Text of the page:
What new audit innovations are on the horizon?
The increase in use of (Cloud based) ERP systems is increasing the volume of data available at clients, as well as improving the data quality as it is contained in a single system. This will enable the development and use of more audit tooling that use this data as input.
One of the terms frequently used when talking about the future of auditing is Continuous Monitoring and Continuous Auditing (CM/CA). This is an initiative that would move away from the auditor just reporting their findings on internal controls once a year during their interim procedures. The ideal situation: report findings or non-compliance with existing procedures as they are happening. To realize this, a large degree of automation needs to be implemented at the audit client so that (the auditor’s) monitoring tools can detect non-compliance as it is happening. This, combined with the complexity of connecting several audit client systems with the auditor’s tooling, makes it difficult to implement.
However, the first steps towards CM/CA have been made by creating technology for the automation of audit procedures. KPMG is currently rolling out several initiatives for automated testing of the audit clients internal controls. The first of these initiatives is a solution for automated testing of General IT Controls (GITC) within a SAP (ECC/S4) environment. The solution Sapphire allows for automated testing of controls based on standard reports generated from the audit client’s system. By combining this with automated data extracting tools, it becomes possible to frequently export the required data from the audit client’s systems and have a solution like Sapphire provide the results for GITC testing.
The second solution takes a different approach to automation, focusing on providing incremental innovations on a large scale. KPMG’s Intelligent Platform for Automation (IPA) is a platform that can be used to host bots that are designed using a variety of coding languages or low-code tools. The bots from the platform are available globally so that auditors from all over the world can collaborate in designing new automated bots. After quality review, these bots can then be used on audits all over the world in local audits. The main benefit of the platform is that it also encourages the development and sharing of smaller scale innovations such as automating individual audit procedures or providing new insights to the client, such as cash proofing, three-way matching or dashboarding audit results.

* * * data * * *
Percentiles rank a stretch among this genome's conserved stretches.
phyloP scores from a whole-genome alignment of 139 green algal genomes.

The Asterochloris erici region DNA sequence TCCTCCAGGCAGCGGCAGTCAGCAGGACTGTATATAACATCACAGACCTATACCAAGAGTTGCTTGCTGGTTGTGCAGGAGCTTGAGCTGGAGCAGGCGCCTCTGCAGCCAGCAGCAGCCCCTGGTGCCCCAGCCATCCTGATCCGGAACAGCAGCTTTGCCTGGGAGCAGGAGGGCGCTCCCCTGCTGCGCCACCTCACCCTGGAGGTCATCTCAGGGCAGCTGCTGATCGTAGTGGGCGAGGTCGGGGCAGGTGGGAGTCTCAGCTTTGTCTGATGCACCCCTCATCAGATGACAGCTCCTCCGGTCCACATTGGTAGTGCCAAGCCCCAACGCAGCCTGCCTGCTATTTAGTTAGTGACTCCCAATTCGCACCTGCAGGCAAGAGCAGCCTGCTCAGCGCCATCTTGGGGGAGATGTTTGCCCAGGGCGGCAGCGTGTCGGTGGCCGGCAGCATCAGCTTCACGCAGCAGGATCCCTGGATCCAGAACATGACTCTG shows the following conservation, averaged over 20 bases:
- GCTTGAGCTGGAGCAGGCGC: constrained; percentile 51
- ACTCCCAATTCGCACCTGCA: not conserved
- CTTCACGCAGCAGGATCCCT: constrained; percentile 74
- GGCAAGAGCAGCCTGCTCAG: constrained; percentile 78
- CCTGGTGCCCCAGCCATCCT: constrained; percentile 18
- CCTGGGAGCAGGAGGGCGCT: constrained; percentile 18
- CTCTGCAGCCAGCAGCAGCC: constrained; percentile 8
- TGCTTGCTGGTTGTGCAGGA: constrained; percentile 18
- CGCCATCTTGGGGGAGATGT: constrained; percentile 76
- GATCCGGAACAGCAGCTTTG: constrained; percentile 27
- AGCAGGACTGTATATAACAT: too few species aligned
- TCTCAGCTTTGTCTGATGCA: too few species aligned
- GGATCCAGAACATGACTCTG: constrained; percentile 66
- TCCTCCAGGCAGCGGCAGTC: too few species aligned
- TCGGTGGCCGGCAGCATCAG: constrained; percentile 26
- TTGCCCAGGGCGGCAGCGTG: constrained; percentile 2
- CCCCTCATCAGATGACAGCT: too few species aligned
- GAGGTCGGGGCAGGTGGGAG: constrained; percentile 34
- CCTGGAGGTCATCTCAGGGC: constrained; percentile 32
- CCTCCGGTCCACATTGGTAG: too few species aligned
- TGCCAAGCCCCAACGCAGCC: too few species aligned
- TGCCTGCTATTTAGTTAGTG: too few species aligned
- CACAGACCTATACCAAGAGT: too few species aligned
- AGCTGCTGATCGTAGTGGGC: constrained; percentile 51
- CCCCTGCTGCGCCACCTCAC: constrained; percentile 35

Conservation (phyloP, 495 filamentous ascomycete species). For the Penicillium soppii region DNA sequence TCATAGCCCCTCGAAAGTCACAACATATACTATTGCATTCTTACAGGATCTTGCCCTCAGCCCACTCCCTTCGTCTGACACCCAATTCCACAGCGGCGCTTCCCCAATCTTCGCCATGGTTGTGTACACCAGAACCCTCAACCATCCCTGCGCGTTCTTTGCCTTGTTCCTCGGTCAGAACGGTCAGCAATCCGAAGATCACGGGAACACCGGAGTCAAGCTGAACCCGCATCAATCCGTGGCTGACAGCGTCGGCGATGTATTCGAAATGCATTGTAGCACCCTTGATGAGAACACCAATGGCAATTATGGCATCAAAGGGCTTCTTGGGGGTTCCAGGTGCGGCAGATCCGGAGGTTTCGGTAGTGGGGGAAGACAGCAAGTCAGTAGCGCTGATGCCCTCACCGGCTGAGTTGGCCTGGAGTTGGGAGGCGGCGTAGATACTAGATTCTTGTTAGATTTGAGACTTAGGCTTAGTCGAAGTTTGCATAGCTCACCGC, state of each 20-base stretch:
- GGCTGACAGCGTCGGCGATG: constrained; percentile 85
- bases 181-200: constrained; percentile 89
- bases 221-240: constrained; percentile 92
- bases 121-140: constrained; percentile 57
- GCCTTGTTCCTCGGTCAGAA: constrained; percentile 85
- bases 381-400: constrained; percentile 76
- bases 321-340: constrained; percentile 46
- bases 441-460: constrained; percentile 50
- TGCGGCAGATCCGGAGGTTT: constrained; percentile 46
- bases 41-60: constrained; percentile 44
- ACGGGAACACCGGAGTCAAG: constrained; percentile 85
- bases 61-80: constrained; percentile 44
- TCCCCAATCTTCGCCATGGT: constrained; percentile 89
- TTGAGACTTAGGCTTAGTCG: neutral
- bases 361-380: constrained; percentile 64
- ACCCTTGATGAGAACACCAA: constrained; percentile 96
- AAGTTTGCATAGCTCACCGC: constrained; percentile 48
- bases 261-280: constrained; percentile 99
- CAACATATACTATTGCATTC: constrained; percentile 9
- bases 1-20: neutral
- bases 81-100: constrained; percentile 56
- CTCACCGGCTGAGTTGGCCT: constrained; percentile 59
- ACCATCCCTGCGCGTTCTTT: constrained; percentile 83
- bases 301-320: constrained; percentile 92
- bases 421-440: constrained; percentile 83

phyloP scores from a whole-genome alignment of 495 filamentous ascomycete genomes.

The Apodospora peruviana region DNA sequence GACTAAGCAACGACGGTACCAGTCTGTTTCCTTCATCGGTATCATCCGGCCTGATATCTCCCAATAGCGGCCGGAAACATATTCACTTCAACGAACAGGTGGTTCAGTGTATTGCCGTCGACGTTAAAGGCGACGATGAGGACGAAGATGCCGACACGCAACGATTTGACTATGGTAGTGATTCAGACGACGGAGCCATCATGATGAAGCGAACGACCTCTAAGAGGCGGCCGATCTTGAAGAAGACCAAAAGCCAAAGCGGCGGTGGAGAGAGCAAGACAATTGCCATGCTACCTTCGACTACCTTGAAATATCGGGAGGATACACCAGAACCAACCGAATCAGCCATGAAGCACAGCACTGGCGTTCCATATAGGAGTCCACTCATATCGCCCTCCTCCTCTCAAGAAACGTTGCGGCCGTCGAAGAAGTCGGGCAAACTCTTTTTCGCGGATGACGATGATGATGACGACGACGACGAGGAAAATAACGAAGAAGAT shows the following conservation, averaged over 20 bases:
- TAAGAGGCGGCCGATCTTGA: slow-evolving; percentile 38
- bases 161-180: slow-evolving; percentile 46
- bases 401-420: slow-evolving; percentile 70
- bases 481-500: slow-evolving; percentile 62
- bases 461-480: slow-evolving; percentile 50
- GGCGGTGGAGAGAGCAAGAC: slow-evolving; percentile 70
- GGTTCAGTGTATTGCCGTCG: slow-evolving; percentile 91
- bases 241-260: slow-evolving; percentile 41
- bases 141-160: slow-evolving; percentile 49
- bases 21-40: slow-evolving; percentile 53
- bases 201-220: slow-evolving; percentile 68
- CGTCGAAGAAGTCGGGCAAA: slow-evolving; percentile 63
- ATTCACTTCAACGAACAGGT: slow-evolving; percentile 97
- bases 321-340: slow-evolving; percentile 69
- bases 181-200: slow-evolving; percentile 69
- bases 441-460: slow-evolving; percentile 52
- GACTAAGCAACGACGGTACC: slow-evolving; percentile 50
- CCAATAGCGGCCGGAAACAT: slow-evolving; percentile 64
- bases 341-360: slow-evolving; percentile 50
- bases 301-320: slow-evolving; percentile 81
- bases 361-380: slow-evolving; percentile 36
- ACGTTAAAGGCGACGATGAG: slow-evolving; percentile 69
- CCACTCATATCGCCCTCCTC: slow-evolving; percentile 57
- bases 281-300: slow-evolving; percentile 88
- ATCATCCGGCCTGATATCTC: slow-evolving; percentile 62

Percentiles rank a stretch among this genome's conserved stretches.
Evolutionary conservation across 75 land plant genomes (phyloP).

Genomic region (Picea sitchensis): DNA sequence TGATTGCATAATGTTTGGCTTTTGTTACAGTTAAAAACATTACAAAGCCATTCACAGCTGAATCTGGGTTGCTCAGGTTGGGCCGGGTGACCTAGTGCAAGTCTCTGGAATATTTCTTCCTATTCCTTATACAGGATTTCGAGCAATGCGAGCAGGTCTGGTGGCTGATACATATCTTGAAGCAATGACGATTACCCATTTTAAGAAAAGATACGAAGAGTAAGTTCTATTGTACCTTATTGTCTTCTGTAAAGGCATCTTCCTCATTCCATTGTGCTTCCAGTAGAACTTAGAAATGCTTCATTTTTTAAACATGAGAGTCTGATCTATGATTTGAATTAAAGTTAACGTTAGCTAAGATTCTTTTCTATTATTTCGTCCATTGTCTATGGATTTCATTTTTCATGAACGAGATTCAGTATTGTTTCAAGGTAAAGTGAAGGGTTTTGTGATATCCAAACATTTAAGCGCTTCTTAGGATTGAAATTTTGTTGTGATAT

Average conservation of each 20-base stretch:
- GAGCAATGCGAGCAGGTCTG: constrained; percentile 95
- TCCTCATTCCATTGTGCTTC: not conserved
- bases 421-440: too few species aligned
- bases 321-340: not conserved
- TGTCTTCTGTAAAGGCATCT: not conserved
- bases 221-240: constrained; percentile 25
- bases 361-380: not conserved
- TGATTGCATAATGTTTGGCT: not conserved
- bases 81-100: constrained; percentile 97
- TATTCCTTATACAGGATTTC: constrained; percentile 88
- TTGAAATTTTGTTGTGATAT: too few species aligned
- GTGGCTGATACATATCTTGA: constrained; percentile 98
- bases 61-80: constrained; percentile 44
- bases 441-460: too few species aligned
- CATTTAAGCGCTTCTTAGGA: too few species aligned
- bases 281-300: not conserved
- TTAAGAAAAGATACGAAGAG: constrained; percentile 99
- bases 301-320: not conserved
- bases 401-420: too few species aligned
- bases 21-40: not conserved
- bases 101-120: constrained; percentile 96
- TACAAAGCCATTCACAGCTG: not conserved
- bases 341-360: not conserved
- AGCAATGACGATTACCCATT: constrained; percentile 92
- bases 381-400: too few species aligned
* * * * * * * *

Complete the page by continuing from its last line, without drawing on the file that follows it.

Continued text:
Lastly, more insight can be provided to the client by comparing the results of the audit with external information, such as benchmarking. By standardizing reporting based on the above solutions it becomes possible to create an (industry) benchmark. This benchmark can reach beyond simple financial information to internal control, or process efficiency. By comparing the results of an audit with this benchmark, the client can gain new insights into their competitive position compared to other organizations within the same industry.
What are the challenges when realizing the audit of the future?
To realize the audit of the future, we need to overcome a number of challenges. The first is to bridge the gap between the new way of auditing and existing auditing standards. There is one aspect of the audit that cannot be automated, and that is the judgement of the auditor. The reality of business processes is that deviations will occur, either because a certain transaction doesn’t fit within the defined processes or because disruptions in the technology led to disruptions to the business processes. When these deviations occur, or when they do not, it remains by audit standards the responsibility of a human auditor to provide judgement. To realize more automated audits, this gap between audit tools and standards needs to be bridged. As audit automation takes flight, this will likely to be an often-discussed topic between auditors and accounting oversight boards.
The second challenge is of a very practical nature. Creating tools to automate auditing requires a significant upfront investment and will likely not yield profit until several years of operation. This is less of an issue when auditing organizations use widely used off-the-shelf systems, as the cost of development can be shared across several audit engagements that involve the same system. This issue can be partially solved using low-code development, which typically requires less time and investment to create a piece of automation. Combined with code/bot sharing platforms such as IPA, this allows for more efficient smaller pieces of automation for organizations that have more unique systems.
Finally, there are many technical challenges to overcome related to data integrity and ensuring that the results of the automated procedures produce consistent quality results. The audit of the future therefore requires an auditor of the future. The current skill set of accounting knowledge needs to be supplemented with some form of data analytics or coding skills for the auditor to automate their more routine work and ensure its reliability. This can be accomplished by teaching auditors a coding language such as SQL or Python or implementing low-code tools such as Alteryx or Disco that are more beginner friendly.
New innovations and emerging technologies are increasing the relevance of auditing technology within financial statement audits. On the other side, client expectations are driving auditors to become more innovative within the audit, requiring the use of these same innovations and technologies. This still has its challenges due to external regulations, upfront costs, and changing skillset requirements. However, we are already seeing the impact with positive feedback from clients where we are using (or proposing to use) new technology within the audit.
[KPMG20] KPMG AU (2020). Innovation Trends 2020. Retrieved from: https://home.kpmg/content/dam/kpmg/au/pdf/2020/digital-innovation-trends-survey-2020.pdf